1. Lithosphere – the crust and the uppermost part of the mantle.

  2. Shadow zone – the upper portion of the mantle.

  3. Asthenosphere – NIFE layer

Choose the correct answer:

a) Only 1

b) Only 2

c) Both 1 and 3

d) All are correctly matched.

Q19. Seismic activity is one of the most important sources of information about the interior of the earth. Choose the correct statement(s) regarding the nature of p and s waves:

a) Both P and S can only travel in solid and gas mediums.

b) P waves speed is highest in solid medium.

c) S wave shadow zone form the boundary of outer core as it is in liquid state.

d) Both (b) and (c)

Q20. Magnetic materials in the crustal portion provide information about the distribution of materials in the interior of earth. Which of the following statements is true regarding the earth’s magnetic field?

a) Earth has a dipole magnetic field that deflects solar wind.

b) Flow in the liquid iron outer core creates a magnetic field.

c) Solar wind contains electromagnetic particles that are deflected by earth’s field. These particles distort the shape of earth’s magnetic field in space.

d) All of the above.

Answers:

1. D

  • A large number of hypotheses were put forth by different philosophers and scientists regarding the origin of the earth. One of the earlier and popular arguments was by German philosopher Immanuel Kant. Mathematician Laplace revised it in 1796. It is known as Nebular Hypothesis. However, scientists in later period took up the
  • problems of origin of universe rather than that of just the earth or the planets. The most popular argument regarding the origin of the universe is the Big Bang Theory. It is also called expanding universe hypothesis.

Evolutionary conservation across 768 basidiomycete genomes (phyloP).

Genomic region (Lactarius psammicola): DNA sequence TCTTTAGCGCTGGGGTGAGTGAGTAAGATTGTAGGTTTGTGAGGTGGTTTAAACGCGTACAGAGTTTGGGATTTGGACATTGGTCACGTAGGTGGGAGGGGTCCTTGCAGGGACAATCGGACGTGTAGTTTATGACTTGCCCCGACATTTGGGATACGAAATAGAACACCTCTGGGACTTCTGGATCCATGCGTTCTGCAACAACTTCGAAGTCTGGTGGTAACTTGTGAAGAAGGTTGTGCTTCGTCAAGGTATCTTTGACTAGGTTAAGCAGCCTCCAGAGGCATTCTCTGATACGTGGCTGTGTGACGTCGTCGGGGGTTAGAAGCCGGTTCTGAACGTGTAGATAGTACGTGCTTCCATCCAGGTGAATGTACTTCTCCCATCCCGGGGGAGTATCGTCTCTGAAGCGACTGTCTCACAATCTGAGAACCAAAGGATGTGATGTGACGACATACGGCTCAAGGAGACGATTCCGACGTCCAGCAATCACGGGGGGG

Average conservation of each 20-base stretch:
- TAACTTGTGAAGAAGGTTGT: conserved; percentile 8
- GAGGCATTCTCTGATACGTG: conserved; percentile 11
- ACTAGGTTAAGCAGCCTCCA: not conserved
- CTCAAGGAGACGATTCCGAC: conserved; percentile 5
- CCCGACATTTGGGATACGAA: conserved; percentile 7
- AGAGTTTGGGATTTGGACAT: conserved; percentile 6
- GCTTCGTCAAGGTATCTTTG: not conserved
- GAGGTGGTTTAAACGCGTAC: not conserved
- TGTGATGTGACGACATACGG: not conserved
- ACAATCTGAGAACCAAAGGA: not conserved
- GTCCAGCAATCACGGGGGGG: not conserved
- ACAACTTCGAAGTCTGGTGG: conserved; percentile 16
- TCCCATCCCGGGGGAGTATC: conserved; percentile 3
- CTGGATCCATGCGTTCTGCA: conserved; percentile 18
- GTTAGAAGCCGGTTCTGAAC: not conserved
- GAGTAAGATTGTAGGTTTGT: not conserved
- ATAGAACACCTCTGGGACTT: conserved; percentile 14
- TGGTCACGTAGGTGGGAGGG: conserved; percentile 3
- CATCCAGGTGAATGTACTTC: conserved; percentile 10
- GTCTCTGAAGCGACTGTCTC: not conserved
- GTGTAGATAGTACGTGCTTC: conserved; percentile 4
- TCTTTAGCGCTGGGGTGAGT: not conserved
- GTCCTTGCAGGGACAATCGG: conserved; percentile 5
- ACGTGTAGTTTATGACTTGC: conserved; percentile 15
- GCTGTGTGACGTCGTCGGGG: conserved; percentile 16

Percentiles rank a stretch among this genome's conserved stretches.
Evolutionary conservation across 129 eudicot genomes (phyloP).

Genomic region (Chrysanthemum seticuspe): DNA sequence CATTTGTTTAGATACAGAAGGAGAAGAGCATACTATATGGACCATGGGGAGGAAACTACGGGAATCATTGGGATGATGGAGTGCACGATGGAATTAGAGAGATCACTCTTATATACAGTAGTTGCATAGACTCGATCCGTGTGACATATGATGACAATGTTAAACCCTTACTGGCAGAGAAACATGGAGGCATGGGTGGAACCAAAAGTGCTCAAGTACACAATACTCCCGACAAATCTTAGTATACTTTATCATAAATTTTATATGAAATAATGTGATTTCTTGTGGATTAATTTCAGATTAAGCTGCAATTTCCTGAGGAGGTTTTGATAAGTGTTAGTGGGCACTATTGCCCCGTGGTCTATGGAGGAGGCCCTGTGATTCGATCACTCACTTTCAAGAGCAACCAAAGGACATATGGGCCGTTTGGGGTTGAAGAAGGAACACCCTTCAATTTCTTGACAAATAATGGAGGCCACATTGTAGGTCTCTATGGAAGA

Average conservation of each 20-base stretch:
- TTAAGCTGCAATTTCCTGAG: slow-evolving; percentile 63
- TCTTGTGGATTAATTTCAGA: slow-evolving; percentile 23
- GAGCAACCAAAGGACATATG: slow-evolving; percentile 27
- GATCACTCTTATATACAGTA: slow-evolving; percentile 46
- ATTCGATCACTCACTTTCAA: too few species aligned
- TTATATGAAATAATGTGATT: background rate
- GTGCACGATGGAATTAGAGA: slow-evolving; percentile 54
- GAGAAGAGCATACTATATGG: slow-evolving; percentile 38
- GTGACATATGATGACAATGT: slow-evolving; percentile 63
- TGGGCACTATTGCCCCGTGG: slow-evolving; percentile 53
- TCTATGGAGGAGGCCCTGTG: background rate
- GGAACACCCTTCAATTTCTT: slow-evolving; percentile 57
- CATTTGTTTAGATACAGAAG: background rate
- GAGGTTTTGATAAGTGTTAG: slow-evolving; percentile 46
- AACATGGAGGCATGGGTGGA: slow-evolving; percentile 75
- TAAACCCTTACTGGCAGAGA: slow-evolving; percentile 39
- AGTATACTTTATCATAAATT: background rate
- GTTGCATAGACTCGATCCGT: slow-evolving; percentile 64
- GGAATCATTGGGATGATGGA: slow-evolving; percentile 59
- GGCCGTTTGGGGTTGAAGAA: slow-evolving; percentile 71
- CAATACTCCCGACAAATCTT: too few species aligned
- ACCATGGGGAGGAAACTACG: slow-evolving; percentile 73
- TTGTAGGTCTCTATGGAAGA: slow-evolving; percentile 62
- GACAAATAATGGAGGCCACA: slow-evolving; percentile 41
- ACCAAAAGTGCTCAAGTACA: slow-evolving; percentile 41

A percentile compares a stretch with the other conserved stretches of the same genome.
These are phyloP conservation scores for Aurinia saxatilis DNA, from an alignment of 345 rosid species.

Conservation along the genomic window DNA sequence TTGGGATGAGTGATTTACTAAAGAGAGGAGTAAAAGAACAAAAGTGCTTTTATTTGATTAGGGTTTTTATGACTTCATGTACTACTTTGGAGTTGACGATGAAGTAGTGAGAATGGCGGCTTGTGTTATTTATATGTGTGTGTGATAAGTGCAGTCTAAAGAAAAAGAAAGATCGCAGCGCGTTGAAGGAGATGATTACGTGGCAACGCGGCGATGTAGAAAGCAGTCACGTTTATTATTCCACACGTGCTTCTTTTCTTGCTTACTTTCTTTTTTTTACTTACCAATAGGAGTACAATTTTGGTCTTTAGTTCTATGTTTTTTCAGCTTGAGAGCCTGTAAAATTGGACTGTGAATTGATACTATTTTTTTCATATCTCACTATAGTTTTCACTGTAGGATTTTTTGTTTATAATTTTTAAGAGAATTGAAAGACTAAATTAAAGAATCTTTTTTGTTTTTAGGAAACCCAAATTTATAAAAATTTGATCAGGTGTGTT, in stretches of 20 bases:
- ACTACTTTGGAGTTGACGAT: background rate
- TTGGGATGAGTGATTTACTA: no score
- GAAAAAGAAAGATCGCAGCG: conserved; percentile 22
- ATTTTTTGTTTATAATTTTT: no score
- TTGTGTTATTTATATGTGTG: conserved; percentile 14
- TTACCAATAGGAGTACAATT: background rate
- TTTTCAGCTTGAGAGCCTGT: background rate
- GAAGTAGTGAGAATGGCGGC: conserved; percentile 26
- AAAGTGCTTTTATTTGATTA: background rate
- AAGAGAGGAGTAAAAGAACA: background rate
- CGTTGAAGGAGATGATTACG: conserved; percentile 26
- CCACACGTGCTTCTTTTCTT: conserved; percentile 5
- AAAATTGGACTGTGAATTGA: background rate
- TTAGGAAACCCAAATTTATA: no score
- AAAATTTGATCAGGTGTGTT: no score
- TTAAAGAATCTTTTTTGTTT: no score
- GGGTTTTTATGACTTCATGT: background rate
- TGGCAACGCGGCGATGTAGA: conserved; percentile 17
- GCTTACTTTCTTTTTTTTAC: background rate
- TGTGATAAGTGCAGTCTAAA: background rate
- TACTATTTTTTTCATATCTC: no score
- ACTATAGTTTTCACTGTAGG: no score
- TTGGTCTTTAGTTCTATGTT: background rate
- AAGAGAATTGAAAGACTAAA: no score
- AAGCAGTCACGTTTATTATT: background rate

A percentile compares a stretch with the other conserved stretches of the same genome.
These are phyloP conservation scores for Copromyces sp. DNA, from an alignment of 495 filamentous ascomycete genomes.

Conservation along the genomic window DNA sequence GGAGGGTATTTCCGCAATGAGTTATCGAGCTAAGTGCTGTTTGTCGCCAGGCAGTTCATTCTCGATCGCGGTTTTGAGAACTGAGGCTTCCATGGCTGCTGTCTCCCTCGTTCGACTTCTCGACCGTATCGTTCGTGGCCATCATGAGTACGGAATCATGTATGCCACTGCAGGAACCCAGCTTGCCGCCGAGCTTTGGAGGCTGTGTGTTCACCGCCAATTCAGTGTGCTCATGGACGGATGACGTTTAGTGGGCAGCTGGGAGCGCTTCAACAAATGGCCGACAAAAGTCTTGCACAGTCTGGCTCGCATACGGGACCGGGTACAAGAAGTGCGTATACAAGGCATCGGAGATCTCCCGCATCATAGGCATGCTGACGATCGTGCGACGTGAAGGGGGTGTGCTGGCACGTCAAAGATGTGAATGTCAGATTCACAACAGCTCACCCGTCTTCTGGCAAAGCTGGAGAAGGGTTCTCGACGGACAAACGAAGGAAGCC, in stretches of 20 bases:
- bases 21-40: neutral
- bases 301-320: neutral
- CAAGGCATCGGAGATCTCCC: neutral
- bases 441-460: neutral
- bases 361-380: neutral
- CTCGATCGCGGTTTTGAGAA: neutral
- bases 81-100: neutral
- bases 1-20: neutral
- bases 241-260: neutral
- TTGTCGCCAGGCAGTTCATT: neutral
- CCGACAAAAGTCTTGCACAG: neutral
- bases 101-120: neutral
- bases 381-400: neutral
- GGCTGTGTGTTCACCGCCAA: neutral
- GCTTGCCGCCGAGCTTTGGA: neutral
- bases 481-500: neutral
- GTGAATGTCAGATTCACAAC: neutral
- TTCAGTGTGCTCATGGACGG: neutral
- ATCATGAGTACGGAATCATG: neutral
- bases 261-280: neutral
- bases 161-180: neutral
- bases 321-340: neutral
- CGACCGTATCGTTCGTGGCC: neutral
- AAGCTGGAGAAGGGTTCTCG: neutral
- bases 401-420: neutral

• It is generally believed that the formation of moon, as a satellite of the earth, is an outcome of ‘giant impact’ or what is described as “the big splat”.

2. D

3.A

4. B

  • Nebular Hypothesis considered that the planets were formed out of a cloud of material associated with a youthful sun, which was slowly rotating. Later in 1950, Otto Schmidt in Russia and Carl Weizascar in Germany somewhat revised the ‘nebular hypothesis’, though differing in details.
  • They considered that the sun was surrounded by solar nebula containing mostly the hydrogen and helium along with what may be termed as dust.
  • The friction and collision of particles led to formation of a disk-shaped cloud and the planets were formed through the process of accretion.

5. B

  • Our solar system consists of the sun (the star), 8 planets, 63 moons, millions of smaller bodies like asteroids and comets and huge quantity of dust-grains and gases. Out of the eight planets, Mercury, Venus, Earth and Mars are called as the inner planets as they lie between the sun and the belt of asteroids the other four planets are called the outer planets.